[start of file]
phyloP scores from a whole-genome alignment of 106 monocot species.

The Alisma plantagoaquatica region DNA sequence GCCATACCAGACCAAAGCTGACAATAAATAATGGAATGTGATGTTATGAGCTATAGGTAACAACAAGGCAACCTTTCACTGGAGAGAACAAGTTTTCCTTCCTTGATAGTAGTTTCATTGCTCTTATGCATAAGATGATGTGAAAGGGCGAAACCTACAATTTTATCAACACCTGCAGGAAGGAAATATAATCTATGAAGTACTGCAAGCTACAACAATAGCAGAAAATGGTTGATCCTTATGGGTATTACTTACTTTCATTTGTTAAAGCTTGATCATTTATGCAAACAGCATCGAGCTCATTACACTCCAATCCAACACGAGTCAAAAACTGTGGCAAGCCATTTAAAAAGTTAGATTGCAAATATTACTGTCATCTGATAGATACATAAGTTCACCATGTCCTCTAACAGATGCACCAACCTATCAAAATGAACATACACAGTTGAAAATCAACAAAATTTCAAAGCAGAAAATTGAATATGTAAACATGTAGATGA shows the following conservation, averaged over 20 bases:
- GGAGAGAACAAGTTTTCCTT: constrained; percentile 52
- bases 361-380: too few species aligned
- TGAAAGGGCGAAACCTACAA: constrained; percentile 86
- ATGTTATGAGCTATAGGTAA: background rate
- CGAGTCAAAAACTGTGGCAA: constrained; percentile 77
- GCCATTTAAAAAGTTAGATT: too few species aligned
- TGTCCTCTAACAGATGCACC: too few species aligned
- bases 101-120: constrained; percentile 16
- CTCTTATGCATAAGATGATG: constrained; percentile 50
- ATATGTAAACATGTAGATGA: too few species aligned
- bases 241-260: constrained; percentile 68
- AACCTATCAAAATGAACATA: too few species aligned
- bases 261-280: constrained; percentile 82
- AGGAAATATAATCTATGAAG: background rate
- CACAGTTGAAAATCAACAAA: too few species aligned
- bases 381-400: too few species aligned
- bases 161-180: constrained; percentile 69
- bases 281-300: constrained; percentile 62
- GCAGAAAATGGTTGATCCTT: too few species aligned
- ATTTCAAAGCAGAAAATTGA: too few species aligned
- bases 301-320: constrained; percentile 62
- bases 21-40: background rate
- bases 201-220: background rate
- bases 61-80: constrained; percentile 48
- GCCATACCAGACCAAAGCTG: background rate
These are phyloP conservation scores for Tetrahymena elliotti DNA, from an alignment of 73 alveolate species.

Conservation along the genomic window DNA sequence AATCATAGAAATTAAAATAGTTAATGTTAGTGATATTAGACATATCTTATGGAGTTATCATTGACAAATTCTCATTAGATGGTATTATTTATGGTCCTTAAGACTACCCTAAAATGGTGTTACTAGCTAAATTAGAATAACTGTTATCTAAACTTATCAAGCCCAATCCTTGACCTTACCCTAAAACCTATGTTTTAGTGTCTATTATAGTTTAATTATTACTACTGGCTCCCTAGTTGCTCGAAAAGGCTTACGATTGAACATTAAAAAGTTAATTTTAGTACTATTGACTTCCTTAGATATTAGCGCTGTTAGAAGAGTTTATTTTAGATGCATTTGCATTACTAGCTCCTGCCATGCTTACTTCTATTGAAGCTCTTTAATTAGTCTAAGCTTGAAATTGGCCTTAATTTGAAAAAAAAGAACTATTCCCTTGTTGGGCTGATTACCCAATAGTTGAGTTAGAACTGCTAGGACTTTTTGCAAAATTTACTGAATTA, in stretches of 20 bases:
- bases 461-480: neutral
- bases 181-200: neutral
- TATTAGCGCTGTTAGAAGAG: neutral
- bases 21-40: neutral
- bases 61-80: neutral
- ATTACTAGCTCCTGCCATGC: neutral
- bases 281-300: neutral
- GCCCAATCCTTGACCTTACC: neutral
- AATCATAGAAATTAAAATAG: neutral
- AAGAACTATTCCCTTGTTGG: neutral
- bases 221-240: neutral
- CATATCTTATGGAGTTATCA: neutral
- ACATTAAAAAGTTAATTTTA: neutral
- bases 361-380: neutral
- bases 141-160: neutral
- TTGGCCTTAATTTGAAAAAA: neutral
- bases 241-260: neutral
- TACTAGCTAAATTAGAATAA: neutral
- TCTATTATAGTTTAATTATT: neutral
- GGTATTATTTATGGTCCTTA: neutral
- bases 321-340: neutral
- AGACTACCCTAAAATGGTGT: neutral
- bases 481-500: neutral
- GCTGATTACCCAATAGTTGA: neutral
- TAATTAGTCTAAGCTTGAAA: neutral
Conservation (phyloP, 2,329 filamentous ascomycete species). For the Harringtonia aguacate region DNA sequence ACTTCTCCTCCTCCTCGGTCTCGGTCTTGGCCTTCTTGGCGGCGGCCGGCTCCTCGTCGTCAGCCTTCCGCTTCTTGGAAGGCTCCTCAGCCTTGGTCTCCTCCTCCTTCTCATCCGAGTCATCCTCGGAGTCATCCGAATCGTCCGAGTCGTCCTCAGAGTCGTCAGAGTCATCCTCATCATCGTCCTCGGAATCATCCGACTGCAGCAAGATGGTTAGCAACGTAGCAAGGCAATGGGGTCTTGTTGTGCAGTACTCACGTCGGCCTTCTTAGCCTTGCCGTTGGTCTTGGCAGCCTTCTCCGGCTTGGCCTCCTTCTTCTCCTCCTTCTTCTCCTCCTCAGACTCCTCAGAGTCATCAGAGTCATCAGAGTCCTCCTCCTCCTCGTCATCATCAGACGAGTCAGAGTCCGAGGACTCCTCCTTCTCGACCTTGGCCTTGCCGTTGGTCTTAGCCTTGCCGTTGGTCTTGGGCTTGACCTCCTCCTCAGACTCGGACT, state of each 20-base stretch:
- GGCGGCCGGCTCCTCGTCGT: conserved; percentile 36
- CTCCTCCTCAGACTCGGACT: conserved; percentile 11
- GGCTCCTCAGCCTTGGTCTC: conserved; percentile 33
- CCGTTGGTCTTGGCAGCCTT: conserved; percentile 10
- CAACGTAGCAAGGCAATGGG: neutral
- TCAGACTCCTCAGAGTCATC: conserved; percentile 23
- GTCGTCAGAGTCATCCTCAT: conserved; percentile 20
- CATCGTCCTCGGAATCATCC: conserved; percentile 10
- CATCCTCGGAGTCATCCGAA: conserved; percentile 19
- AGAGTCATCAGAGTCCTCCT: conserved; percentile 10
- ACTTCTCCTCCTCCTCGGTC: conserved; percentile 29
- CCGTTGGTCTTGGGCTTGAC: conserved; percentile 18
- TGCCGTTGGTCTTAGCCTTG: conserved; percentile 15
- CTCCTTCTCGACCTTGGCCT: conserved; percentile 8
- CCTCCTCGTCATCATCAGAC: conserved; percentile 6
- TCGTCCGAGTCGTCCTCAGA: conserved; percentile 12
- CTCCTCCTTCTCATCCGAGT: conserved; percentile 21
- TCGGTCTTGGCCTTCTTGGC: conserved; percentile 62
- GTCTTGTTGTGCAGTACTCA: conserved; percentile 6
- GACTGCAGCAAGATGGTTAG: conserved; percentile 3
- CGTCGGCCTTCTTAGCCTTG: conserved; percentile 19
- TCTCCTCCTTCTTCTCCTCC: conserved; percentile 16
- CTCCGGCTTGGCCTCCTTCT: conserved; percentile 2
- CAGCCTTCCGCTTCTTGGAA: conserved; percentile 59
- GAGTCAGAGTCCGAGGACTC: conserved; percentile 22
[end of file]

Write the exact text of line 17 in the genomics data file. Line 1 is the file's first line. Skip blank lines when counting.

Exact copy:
- CACAGTTGAAAATCAACAAA: too few species aligned